Although Ho and Botsman are both upbeat about our social stocks of trust, they disagree on what to make of a recent technology that aims to disrupt, decentralize, and digitize it. A blockchain is a remarkable accomplishment of mathematical and computational elegance, proving that transactions can be verified and processed in the absence of a single, supreme entity. Data that might be stored in a financial institution can instead be copied and distributed to users around the globe. The most prominent application of blockchains is in cryptocurrencies, which swap faith in a central bank with faith in algorithms. New transactions are verified by a majority of cryptocurrency “miners,” making them difficult, though not impossible, to falsify. Blockchains can also be used to document the ownership of digital images (in the form of “non-fungible tokens”) and to enable automatically executing financial programs called smart contracts. Botsman thinks blockchain technology is so revolutionary that “a decade or so from now it will be like the internet: we’ll wonder how society ever functioned without it.”
Blockchains are sometimes regarded, a bit mystically, as “trust engines,” which promise to supplant interpersonal trust entirely. And the problem that cryptocurrencies were designed to obviate—the need to trust a central bank—may have seemed big in January, 2009, when someone (or some people) going by the name of Satoshi Nakamoto released Bitcoin to the world. Yet faith in the monetary system hasn’t looked as shaky recently. It’s no longer clear what problem blockchains are solving, aside from facilitating illicit payments for criminal networks and lottery-style investments by meme-stock enthusiasts. Bitcoin is shockingly inefficient—an absurd amount of energy (approximately that consumed by the entire country of Sweden) is required to power a network capable of only seven transactions per second. (Visa processes more than two hundred times as many per second.) Transaction times often exceed ten minutes. A revolution in financial trust might be in the works, but it will have to be made of stronger stuff.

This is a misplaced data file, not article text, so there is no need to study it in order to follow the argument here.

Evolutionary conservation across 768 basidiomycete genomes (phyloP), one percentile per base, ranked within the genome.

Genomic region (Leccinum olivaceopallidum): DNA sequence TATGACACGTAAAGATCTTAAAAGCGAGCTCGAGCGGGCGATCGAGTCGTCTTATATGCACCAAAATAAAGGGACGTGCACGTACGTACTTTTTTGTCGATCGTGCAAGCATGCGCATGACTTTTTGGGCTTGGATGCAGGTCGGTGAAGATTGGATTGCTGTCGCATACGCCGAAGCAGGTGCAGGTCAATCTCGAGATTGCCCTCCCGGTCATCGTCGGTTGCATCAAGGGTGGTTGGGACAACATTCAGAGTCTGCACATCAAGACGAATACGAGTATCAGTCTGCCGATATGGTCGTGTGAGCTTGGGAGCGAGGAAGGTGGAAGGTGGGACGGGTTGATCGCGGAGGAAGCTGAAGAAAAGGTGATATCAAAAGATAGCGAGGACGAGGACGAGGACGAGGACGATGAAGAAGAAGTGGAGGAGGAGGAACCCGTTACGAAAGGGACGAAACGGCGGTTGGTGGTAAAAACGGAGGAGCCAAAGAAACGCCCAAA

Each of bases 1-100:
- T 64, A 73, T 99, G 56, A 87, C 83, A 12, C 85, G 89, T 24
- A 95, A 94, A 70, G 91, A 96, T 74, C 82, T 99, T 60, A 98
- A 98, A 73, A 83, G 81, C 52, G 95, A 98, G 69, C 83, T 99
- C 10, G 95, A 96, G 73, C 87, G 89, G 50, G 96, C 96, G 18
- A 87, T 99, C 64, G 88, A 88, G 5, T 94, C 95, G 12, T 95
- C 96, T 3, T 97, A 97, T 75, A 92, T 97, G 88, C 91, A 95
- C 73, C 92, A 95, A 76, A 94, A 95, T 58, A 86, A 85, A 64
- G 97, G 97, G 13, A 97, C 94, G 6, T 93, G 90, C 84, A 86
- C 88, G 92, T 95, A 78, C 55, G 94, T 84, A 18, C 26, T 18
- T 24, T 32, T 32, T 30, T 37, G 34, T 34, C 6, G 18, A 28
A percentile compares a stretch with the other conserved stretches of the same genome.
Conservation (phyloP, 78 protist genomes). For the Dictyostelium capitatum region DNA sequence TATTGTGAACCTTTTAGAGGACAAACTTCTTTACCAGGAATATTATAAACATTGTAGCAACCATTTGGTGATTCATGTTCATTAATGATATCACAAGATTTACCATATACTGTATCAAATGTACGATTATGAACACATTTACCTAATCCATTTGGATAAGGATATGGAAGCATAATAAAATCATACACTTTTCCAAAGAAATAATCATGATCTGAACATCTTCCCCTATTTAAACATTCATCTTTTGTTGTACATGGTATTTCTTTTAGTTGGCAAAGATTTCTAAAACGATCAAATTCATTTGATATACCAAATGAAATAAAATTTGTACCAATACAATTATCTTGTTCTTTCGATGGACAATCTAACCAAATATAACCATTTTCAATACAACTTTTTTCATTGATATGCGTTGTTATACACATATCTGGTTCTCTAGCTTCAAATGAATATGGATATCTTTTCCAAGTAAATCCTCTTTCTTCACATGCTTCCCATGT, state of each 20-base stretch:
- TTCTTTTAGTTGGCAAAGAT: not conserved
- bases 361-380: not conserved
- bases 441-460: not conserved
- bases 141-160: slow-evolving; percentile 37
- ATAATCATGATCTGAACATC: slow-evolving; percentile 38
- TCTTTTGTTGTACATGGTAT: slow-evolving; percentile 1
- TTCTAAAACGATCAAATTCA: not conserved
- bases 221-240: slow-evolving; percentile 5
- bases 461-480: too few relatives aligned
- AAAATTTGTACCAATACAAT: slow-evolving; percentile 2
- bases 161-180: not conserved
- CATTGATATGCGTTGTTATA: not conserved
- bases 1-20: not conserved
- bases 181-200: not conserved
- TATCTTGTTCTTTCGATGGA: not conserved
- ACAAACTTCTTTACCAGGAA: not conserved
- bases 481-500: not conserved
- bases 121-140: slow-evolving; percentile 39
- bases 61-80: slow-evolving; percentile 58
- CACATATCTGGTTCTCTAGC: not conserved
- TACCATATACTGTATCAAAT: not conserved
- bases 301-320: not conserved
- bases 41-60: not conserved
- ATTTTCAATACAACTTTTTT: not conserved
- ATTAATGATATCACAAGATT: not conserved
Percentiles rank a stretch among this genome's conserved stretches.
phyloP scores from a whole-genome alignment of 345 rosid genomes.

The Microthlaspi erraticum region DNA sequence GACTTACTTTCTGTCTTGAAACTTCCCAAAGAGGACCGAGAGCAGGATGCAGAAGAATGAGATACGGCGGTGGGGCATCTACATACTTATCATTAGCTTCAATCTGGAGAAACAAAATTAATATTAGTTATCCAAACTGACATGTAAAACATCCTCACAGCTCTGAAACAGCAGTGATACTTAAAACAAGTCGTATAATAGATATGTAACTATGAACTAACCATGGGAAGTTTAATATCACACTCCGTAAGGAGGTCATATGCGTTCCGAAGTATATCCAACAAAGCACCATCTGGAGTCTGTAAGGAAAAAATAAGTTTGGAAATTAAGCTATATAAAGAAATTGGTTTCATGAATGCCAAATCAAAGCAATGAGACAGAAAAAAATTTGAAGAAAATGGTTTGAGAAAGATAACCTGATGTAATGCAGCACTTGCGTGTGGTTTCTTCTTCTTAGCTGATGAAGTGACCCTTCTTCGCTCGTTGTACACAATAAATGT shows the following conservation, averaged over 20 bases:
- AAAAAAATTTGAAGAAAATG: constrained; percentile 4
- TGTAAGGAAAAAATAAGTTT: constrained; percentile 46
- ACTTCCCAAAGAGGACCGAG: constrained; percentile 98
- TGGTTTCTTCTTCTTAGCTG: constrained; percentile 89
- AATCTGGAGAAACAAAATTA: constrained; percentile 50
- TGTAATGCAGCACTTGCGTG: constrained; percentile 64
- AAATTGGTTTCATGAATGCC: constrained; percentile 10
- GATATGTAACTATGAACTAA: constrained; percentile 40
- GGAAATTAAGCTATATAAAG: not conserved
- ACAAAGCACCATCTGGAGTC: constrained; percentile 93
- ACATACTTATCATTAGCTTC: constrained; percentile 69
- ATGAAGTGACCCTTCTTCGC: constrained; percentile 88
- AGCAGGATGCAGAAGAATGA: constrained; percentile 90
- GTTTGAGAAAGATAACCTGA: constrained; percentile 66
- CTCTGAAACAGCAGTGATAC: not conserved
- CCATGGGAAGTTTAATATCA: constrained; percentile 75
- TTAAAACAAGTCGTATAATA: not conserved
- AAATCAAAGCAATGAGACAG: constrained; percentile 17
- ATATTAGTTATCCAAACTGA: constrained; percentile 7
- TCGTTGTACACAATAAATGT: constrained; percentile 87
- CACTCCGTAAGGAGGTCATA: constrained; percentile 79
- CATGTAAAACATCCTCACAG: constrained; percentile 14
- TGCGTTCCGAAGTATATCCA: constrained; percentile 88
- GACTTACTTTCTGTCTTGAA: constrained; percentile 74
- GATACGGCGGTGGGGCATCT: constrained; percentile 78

If what looks like a trust deficit is, in large part, an entrenchment of partisan tribalism, it’s heartening that an economist, a practitioner of the supposedly dismal science, has been able to muster a convincing rejoinder to the temptations of declinism. In the end, though, trust isn’t a property that can be measured in the abstract, like some sort of social ether. It characterizes a relationship. And so the real question isn’t how much of it a country has; the question is where trust reposes, and when, and with whom.
Needless to say, the world is only just emerging from a vast experiment in collective trust. The triumph of the scientific community in the rapid development of COVID-19 vaccines—starting with the Chinese researchers who shared the sequence of the novel coronavirus—represents perhaps the most successful transnational collaboration in human history. Going on lockdown during the pandemic was, in part, an altruistic task, and it was engaged in by the majority of the population. The financial fallout from the pandemic protocols in the U.S. was quite effectively cushioned—to such an extent that a main economic fear these days is that the economy will grow too quickly. What’s more, in America, it appears that most states will handle future risk not formally, through “vaccine passports,” but through the honor system.
And yet the management of the crisis has been, at every step, shadowed by conspiracy, doubt, and hesitancy, all of which have tended to swallow up the successes of scientific and fiscal policy. Last spring, it might have been hoped that America’s acrimonious tribalism would be suspended in the face of a national calamity. That the pandemic was so easily subsumed into the culture wars shows that the resolution won’t be easy. Don’t trust anyone who tells you otherwise. ♦